Nearly any kind of information — print, images, sounds or videos — can be turned into a stream of bits and transmitted over the Internet. This fact has profound implications for the economics of industries that provide such information.
The most recent example is Napster, the music directory service available over the Internet. Napster is being sued by the Recording Industry Association of America on the ground that it enables people to copy and share music illegally; Wednesday, a federal judge issued a preliminary injunction blocking Napster from permitting the exchanging of copyrighted music owned by the major music labels. This is an important case, but it is only a skirmish in a larger battle over the technological and economic forces that are shaking up the music industry.
Napster uses a centralized directory, so it can be forced to shut down. But other systems, like Gnutella and Freenet, have directories distributed over thousands of computers, making them much more difficult to control. Some systems use strong cryptography, so it is impossible to determine what, exactly, is being shared. Even if Napster is forced to shut down, such technologies will ensure that widespread Internet distribution of copyrighted material will continue.
The music industry argues that it cannot survive in its present form without additional intellectual property protection. There is some justification for this view. During the French Revolution, one of the first acts of the new National Assembly was to eliminate copyrights. Within a few years, only pornography and seditious material was being published. Though such material can apparently survive any intellectual property regime, the French had to reinstate copyrights to provide incentives to produce more substantive works.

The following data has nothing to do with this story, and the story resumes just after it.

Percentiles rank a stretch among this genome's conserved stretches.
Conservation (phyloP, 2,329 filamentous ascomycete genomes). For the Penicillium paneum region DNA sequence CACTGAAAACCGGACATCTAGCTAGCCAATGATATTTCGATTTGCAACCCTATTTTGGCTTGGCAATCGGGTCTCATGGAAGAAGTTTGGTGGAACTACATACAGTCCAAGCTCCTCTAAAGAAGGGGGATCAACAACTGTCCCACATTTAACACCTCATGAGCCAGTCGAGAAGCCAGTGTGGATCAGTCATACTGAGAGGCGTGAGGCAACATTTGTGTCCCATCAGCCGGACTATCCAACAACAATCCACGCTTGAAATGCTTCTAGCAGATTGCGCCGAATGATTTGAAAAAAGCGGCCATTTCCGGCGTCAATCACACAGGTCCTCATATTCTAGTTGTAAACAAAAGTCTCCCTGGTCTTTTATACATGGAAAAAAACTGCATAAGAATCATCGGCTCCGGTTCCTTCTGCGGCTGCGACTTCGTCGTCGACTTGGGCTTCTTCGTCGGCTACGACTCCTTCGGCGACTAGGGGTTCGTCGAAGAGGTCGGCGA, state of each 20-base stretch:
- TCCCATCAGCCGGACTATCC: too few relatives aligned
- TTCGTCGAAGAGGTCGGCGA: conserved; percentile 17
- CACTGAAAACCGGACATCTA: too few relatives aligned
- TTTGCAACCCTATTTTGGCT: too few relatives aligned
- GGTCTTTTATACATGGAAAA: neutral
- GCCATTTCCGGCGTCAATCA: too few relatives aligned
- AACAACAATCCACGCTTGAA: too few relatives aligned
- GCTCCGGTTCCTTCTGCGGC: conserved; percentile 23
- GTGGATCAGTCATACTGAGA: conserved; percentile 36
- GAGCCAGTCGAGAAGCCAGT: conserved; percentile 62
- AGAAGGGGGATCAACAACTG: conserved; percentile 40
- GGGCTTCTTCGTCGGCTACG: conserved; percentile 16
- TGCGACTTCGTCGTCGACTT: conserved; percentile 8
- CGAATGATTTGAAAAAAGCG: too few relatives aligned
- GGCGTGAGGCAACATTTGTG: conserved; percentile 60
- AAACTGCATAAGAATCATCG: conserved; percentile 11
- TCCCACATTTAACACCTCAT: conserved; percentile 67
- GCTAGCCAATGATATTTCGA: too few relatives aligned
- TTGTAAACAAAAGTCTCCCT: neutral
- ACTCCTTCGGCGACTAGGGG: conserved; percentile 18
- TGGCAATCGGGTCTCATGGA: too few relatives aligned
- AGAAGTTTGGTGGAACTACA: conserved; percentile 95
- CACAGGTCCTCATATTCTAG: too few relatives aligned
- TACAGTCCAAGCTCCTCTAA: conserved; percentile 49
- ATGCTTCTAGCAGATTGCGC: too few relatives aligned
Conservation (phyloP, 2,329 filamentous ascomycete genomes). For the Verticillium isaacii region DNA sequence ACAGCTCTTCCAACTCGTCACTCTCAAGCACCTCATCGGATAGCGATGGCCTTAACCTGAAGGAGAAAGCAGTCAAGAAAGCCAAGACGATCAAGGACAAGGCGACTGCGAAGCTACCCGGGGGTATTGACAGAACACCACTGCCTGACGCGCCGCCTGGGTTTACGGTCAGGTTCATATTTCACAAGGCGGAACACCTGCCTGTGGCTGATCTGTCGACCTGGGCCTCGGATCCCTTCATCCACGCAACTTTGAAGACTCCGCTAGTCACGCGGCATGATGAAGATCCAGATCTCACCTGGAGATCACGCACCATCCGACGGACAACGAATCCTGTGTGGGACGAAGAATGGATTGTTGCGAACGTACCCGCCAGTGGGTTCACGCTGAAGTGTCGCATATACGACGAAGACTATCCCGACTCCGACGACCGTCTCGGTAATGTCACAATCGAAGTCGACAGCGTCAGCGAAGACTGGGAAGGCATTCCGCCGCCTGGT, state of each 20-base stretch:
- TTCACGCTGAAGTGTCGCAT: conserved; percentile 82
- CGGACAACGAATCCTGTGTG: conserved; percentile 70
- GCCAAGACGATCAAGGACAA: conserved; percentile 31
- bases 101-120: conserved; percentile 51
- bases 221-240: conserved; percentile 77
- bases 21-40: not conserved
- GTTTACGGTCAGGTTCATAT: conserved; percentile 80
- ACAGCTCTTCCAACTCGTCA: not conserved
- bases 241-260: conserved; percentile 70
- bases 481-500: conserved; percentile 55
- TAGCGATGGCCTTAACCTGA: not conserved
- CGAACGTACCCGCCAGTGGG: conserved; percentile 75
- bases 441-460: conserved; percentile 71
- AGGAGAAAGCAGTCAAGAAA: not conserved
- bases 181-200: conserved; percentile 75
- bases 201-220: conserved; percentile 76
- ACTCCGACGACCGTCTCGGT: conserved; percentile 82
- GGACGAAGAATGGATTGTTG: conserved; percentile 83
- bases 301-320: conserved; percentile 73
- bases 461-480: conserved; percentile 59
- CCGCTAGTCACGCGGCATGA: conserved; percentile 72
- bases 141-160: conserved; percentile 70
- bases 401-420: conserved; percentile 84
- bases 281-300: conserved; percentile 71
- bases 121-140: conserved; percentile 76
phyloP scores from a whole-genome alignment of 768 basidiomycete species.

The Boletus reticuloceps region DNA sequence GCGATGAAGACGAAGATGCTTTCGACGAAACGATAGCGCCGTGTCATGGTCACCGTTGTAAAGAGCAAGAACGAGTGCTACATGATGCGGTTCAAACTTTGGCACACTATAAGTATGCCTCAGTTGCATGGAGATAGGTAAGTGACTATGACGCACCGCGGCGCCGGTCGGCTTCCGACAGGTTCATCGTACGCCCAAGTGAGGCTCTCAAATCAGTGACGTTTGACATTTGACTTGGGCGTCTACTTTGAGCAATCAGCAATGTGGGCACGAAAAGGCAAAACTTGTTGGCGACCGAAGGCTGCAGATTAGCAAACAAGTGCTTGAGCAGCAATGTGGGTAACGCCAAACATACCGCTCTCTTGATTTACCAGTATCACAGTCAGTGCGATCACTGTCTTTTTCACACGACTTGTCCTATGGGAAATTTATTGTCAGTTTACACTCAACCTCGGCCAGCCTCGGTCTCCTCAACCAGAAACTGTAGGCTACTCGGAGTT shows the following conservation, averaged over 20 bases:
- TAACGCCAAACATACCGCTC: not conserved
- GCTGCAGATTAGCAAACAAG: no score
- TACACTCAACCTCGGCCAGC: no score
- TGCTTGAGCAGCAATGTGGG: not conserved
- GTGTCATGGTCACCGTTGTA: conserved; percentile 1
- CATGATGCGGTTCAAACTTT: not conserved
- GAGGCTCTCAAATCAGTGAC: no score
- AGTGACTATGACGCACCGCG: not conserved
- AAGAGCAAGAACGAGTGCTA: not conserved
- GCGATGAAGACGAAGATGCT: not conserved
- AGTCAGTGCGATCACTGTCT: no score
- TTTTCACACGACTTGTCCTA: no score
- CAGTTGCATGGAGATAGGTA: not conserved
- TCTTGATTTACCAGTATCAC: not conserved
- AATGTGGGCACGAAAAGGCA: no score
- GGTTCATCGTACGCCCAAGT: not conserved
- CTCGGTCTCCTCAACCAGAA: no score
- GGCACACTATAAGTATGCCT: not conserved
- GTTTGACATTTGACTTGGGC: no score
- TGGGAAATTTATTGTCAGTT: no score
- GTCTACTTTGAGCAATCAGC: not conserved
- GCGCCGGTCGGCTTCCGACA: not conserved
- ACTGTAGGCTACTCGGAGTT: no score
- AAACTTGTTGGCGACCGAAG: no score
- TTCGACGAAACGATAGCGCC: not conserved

The current turmoil in the music industry is a result not of a political revolution but of a technological one. The question should not be whether the current business model for music distribution can survive, but whether there is any business model that can support the creation and dissemination of high-quality music over the Internet.
The music industry has pinned its hopes on the Secure Music Digital Initiative, a copy protection standard. There are two difficulties with this approach. The first is technological: There is no way to protect the music once it has been translated into audible sound. A user can capture the music in analog form using a microphone or alligator clips on the speaker wires, then redigitize it and distribute it to others over the Internet.
The second, more critical, difficulty is economic: If you are given the choice between paying $2 for a copy-protected song by a well-known band that can be played only on certain devices, and a free, unprotected song by a garage band that can be played on any device, you may well find the latter choice more attractive.
Today, tens of thousands of musicians, amateur and professional, freely distribute heir music over the Internet. Fee-to-listen music will have to compete with this free-to-listen music, making it difficult to charge a high price for copy-protected content.